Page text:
Combining Lean and Agile – Their Connection
In one of our latest articles I discussed the difference between Agile and Lean. I specifically did not talk about Agile development but Agile in its core – the Agile mindset. I believe this is the first step to take and first thing you gotta understand before trying to get into any other agile aspect. If you don’t truly understand the underlying mindset and incorporate that – you barely get all the benefits and don’t do the most effective Agile development.
And maybe this is another reason why most people confuse agile developing with Lean. Agile development is a process for fast software development which is in some aspects connected to the Lean principles BUT not the same.
One way to demonstrate how both are connected is to go through the agile Manifesto, which I wanna do with you now. Here we go:
1. Individuals and Interactions over processes and tools
Since agile teams work decentralized and cross-functional people play a central role in agile methodologies. Teams have to cooperate, communication is very important and the key to an effective agile team is to have the right people, meaning people in place with the required skills. However, a lot of departements are still struglling to get on board with Agile which complicates breaking down the Silos and working truly cross-functional in the whole organization.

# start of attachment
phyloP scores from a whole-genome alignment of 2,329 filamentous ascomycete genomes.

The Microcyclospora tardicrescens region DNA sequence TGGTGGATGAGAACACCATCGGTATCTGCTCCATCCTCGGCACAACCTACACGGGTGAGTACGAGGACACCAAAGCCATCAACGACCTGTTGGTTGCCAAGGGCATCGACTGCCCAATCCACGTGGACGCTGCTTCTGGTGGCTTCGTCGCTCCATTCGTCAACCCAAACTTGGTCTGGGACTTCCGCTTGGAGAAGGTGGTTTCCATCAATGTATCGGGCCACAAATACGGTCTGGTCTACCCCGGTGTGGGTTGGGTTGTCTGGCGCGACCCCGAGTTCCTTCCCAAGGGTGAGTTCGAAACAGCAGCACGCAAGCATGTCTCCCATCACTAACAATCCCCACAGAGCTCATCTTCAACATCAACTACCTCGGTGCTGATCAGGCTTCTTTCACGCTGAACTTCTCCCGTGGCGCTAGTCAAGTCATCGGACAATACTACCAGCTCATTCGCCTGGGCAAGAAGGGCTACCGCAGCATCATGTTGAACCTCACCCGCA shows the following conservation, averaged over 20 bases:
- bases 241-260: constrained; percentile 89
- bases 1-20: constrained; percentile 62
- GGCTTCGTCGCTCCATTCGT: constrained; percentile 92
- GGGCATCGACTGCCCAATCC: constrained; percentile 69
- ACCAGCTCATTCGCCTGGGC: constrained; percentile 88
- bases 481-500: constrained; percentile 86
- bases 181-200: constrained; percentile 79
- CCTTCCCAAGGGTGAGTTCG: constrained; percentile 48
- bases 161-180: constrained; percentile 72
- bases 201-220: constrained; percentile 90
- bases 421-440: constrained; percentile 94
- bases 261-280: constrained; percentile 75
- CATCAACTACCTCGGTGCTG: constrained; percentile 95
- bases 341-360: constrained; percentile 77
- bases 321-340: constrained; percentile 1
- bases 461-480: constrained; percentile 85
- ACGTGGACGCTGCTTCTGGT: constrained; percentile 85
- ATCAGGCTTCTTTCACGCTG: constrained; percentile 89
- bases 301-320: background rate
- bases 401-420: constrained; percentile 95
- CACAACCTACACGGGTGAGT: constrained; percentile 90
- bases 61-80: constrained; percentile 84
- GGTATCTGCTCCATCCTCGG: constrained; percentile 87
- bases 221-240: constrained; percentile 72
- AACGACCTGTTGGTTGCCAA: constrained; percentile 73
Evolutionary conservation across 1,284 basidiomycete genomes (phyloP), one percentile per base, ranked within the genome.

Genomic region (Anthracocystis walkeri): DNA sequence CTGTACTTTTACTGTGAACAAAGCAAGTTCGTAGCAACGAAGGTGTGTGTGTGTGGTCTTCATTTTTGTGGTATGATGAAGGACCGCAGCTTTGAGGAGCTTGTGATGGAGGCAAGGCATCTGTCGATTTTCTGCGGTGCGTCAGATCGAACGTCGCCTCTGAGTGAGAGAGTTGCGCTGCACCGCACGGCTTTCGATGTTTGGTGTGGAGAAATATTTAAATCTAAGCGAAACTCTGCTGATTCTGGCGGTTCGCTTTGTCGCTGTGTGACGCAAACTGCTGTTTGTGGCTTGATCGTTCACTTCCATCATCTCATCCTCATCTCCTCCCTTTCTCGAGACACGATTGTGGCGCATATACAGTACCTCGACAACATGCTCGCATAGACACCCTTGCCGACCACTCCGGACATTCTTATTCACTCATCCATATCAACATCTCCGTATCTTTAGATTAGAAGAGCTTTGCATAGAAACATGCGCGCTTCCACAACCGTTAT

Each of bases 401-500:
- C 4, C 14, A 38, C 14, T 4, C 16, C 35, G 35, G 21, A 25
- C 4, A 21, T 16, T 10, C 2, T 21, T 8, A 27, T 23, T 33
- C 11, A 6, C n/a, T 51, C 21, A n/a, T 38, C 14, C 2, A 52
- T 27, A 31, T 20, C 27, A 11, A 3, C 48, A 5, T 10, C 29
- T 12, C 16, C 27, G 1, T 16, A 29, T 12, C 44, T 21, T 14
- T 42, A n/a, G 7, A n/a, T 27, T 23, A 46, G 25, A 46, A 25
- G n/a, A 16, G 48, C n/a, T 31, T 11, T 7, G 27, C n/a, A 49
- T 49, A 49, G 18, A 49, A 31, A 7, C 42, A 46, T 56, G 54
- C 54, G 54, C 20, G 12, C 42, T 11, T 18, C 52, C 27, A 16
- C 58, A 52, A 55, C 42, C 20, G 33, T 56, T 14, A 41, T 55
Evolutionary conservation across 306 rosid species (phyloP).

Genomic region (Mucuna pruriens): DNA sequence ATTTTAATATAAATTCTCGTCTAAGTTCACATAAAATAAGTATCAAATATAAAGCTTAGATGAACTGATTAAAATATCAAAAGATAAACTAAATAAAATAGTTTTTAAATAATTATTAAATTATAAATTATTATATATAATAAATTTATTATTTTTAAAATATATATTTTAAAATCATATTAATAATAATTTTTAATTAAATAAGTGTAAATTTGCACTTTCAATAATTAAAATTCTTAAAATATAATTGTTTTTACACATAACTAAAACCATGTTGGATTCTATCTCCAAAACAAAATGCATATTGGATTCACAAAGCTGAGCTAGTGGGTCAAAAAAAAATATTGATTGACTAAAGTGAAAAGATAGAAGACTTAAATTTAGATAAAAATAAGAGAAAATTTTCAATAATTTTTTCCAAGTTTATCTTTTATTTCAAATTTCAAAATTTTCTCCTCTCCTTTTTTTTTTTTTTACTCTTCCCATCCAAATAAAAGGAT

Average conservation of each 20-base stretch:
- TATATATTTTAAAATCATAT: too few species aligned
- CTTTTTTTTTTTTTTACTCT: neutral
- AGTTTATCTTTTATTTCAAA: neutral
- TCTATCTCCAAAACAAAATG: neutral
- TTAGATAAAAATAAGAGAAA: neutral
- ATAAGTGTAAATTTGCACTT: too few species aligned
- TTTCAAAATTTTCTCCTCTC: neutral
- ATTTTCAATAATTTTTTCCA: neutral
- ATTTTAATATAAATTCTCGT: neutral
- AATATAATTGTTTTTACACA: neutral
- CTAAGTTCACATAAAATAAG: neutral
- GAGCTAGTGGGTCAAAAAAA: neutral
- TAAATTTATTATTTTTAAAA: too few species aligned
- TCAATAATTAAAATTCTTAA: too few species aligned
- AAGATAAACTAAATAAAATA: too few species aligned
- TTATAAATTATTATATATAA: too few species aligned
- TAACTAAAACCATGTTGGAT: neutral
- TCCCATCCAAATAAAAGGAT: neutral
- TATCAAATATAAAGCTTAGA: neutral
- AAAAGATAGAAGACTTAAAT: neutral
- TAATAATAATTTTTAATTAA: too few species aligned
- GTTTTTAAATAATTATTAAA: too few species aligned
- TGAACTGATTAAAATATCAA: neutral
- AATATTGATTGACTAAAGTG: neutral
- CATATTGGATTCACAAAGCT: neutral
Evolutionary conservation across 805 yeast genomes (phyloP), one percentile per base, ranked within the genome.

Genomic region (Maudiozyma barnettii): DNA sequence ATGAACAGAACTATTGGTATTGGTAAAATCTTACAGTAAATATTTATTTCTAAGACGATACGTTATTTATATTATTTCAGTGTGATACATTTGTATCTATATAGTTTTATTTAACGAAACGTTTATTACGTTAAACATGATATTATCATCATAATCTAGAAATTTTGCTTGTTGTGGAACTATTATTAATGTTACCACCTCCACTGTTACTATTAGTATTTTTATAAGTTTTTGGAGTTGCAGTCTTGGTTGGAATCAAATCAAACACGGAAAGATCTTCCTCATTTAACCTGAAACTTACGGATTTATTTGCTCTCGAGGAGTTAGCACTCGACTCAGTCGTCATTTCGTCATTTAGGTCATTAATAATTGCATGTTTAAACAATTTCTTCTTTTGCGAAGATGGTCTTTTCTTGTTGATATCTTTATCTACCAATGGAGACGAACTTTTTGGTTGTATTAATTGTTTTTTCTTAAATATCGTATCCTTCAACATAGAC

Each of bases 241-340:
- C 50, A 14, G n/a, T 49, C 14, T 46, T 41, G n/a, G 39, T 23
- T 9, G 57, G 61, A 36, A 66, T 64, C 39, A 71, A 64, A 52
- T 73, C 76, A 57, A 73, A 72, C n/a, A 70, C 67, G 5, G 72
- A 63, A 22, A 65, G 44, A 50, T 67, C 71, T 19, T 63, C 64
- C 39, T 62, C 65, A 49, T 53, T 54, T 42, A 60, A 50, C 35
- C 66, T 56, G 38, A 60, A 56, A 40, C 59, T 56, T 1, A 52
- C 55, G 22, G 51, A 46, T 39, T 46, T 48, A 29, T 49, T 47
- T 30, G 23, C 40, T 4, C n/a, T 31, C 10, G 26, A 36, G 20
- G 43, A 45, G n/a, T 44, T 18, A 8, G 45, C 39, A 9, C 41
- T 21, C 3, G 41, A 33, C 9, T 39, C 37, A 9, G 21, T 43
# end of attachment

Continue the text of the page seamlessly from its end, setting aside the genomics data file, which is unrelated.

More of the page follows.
Lean connects to that and even goes a step further focusing on resolving the latter. Skills development and improving everybody’s capacities is central to the Lean approach. One of the leading questions in Lean is ‘Who needs to learn what for the company to succeed?’. Instead of simply choosing the right people for your team, Lean focuses greatly on training your people’s skills accordingly (maybe that’s also why HR plays a bigger role nowadays in Agile…). One of their approaches is the problem-solving one based on the ‘Plan-Do-Check-Act’ Cycle. This approach focuses on choosing the ‘right’ problems and making decisions to solve them based on facts rather than on beliefs. I kind of had the same approach in my university (so called problem based learning) where we had certain cases given during tutorials and had to find solutions by the aid of learned theory in small teams. I’d for sure say that being ‘forced’ to think and focus and creatively resolving the issue using your already developed capabailities helped me personally grow and learn even more. It kind of comes close to a ‘learning by doing’ approach only focusing on problem solving skills in specific. Indeed, Lean means to support on-the-job-training helping people to develop necessary skills and learn as a team on the case itself.
These Lean approaches can be found in the two Lean principles ‘Create Knwoledge’ and ‘Respect People’ and they nicely fit with the Agile world. Maybe they can even help resolving the cross-functional obstacles?
2. Working software over comprehensive documentation
Agile teams work in iterations – mostly cycles of two weeks – aiming at developing working software (or a working product in general) as fast as possible rather than producing one product in the end or aiming at delivering large batches. They want to create value as soon as possible for their product – this is called creating the Minimum Viable Product (MVP). Thereby they recevie quick feedback on the product and can improve it constantly and incorporate changing requirements during the process.
This can be connected with the Lean principles of fast delivery and commitment. Lean aims at managing flow and limiting the amount of work in progress (WIP) to improve focus and reduce waste.